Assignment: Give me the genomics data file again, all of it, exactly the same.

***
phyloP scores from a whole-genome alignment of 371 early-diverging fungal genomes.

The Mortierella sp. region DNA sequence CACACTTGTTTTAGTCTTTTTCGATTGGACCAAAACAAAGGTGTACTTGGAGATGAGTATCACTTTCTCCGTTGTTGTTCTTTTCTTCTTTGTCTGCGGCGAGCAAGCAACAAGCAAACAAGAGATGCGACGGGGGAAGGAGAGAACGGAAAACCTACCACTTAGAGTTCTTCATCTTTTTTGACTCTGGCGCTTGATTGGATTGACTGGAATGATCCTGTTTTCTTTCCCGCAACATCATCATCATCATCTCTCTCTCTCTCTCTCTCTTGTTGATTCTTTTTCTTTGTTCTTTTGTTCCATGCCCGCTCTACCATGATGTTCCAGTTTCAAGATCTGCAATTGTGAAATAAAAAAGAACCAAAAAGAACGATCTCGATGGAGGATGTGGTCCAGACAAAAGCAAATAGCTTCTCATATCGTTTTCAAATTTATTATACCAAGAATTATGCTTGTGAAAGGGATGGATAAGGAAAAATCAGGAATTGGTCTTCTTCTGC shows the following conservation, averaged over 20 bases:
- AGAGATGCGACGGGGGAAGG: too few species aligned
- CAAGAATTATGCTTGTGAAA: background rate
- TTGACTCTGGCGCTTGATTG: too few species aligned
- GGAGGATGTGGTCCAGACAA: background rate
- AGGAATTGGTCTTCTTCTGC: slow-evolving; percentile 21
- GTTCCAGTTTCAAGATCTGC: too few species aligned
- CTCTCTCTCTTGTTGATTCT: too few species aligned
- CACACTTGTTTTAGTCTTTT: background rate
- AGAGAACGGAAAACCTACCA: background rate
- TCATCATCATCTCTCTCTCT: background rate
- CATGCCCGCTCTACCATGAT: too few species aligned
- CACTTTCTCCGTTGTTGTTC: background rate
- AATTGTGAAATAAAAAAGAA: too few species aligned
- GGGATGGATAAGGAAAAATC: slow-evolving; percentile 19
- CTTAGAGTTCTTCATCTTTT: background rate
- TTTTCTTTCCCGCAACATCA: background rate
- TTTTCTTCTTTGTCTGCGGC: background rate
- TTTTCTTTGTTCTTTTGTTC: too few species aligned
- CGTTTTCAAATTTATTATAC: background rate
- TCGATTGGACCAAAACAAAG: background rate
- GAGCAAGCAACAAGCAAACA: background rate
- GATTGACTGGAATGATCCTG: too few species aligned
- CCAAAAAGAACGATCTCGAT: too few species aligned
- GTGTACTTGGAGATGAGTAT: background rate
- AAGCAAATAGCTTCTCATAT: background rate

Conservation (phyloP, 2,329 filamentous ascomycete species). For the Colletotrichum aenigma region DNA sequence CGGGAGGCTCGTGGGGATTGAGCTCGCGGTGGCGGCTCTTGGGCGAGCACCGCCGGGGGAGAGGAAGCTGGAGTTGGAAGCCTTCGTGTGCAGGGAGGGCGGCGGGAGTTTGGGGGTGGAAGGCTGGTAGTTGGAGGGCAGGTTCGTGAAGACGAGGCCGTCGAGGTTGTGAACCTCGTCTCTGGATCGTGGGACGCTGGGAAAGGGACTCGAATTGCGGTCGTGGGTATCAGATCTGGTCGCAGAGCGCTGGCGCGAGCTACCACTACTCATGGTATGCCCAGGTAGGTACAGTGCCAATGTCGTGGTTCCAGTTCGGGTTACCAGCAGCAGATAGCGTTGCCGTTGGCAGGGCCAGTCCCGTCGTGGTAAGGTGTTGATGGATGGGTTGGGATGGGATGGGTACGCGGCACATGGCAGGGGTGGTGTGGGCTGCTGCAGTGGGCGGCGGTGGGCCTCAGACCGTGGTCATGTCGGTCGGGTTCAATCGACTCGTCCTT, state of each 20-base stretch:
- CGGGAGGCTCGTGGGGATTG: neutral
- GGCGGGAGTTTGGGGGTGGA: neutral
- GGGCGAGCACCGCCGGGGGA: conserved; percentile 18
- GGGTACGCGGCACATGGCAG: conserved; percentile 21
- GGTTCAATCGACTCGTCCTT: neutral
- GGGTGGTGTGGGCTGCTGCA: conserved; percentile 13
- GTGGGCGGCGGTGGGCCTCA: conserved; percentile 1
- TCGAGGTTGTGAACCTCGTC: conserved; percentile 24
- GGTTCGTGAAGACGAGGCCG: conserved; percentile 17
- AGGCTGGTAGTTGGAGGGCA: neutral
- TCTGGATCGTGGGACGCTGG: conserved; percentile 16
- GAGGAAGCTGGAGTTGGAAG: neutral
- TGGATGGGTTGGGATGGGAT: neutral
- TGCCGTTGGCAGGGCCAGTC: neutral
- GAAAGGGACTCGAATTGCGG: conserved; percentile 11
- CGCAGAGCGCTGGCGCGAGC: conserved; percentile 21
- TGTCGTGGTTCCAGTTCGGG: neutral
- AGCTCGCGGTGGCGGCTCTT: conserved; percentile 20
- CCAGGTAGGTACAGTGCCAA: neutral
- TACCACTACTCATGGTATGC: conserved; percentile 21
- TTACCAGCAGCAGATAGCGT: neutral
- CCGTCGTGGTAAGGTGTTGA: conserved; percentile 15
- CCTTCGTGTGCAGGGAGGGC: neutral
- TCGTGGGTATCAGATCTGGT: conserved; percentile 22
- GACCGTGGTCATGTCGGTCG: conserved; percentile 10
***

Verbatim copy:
phyloP scores from a whole-genome alignment of 371 early-diverging fungal genomes.

The Mortierella sp. region DNA sequence CACACTTGTTTTAGTCTTTTTCGATTGGACCAAAACAAAGGTGTACTTGGAGATGAGTATCACTTTCTCCGTTGTTGTTCTTTTCTTCTTTGTCTGCGGCGAGCAAGCAACAAGCAAACAAGAGATGCGACGGGGGAAGGAGAGAACGGAAAACCTACCACTTAGAGTTCTTCATCTTTTTTGACTCTGGCGCTTGATTGGATTGACTGGAATGATCCTGTTTTCTTTCCCGCAACATCATCATCATCATCTCTCTCTCTCTCTCTCTCTTGTTGATTCTTTTTCTTTGTTCTTTTGTTCCATGCCCGCTCTACCATGATGTTCCAGTTTCAAGATCTGCAATTGTGAAATAAAAAAGAACCAAAAAGAACGATCTCGATGGAGGATGTGGTCCAGACAAAAGCAAATAGCTTCTCATATCGTTTTCAAATTTATTATACCAAGAATTATGCTTGTGAAAGGGATGGATAAGGAAAAATCAGGAATTGGTCTTCTTCTGC shows the following conservation, averaged over 20 bases:
- AGAGATGCGACGGGGGAAGG: too few species aligned
- CAAGAATTATGCTTGTGAAA: background rate
- TTGACTCTGGCGCTTGATTG: too few species aligned
- GGAGGATGTGGTCCAGACAA: background rate
- AGGAATTGGTCTTCTTCTGC: slow-evolving; percentile 21
- GTTCCAGTTTCAAGATCTGC: too few species aligned
- CTCTCTCTCTTGTTGATTCT: too few species aligned
- CACACTTGTTTTAGTCTTTT: background rate
- AGAGAACGGAAAACCTACCA: background rate
- TCATCATCATCTCTCTCTCT: background rate
- CATGCCCGCTCTACCATGAT: too few species aligned
- CACTTTCTCCGTTGTTGTTC: background rate
- AATTGTGAAATAAAAAAGAA: too few species aligned
- GGGATGGATAAGGAAAAATC: slow-evolving; percentile 19
- CTTAGAGTTCTTCATCTTTT: background rate
- TTTTCTTTCCCGCAACATCA: background rate
- TTTTCTTCTTTGTCTGCGGC: background rate
- TTTTCTTTGTTCTTTTGTTC: too few species aligned
- CGTTTTCAAATTTATTATAC: background rate
- TCGATTGGACCAAAACAAAG: background rate
- GAGCAAGCAACAAGCAAACA: background rate
- GATTGACTGGAATGATCCTG: too few species aligned
- CCAAAAAGAACGATCTCGAT: too few species aligned
- GTGTACTTGGAGATGAGTAT: background rate
- AAGCAAATAGCTTCTCATAT: background rate

Conservation (phyloP, 2,329 filamentous ascomycete species). For the Colletotrichum aenigma region DNA sequence CGGGAGGCTCGTGGGGATTGAGCTCGCGGTGGCGGCTCTTGGGCGAGCACCGCCGGGGGAGAGGAAGCTGGAGTTGGAAGCCTTCGTGTGCAGGGAGGGCGGCGGGAGTTTGGGGGTGGAAGGCTGGTAGTTGGAGGGCAGGTTCGTGAAGACGAGGCCGTCGAGGTTGTGAACCTCGTCTCTGGATCGTGGGACGCTGGGAAAGGGACTCGAATTGCGGTCGTGGGTATCAGATCTGGTCGCAGAGCGCTGGCGCGAGCTACCACTACTCATGGTATGCCCAGGTAGGTACAGTGCCAATGTCGTGGTTCCAGTTCGGGTTACCAGCAGCAGATAGCGTTGCCGTTGGCAGGGCCAGTCCCGTCGTGGTAAGGTGTTGATGGATGGGTTGGGATGGGATGGGTACGCGGCACATGGCAGGGGTGGTGTGGGCTGCTGCAGTGGGCGGCGGTGGGCCTCAGACCGTGGTCATGTCGGTCGGGTTCAATCGACTCGTCCTT, state of each 20-base stretch:
- CGGGAGGCTCGTGGGGATTG: neutral
- GGCGGGAGTTTGGGGGTGGA: neutral
- GGGCGAGCACCGCCGGGGGA: conserved; percentile 18
- GGGTACGCGGCACATGGCAG: conserved; percentile 21
- GGTTCAATCGACTCGTCCTT: neutral
- GGGTGGTGTGGGCTGCTGCA: conserved; percentile 13
- GTGGGCGGCGGTGGGCCTCA: conserved; percentile 1
- TCGAGGTTGTGAACCTCGTC: conserved; percentile 24
- GGTTCGTGAAGACGAGGCCG: conserved; percentile 17
- AGGCTGGTAGTTGGAGGGCA: neutral
- TCTGGATCGTGGGACGCTGG: conserved; percentile 16
- GAGGAAGCTGGAGTTGGAAG: neutral
- TGGATGGGTTGGGATGGGAT: neutral
- TGCCGTTGGCAGGGCCAGTC: neutral
- GAAAGGGACTCGAATTGCGG: conserved; percentile 11
- CGCAGAGCGCTGGCGCGAGC: conserved; percentile 21
- TGTCGTGGTTCCAGTTCGGG: neutral
- AGCTCGCGGTGGCGGCTCTT: conserved; percentile 20
- CCAGGTAGGTACAGTGCCAA: neutral
- TACCACTACTCATGGTATGC: conserved; percentile 21
- TTACCAGCAGCAGATAGCGT: neutral
- CCGTCGTGGTAAGGTGTTGA: conserved; percentile 15
- CCTTCGTGTGCAGGGAGGGC: neutral
- TCGTGGGTATCAGATCTGGT: conserved; percentile 22
- GACCGTGGTCATGTCGGTCG: conserved; percentile 10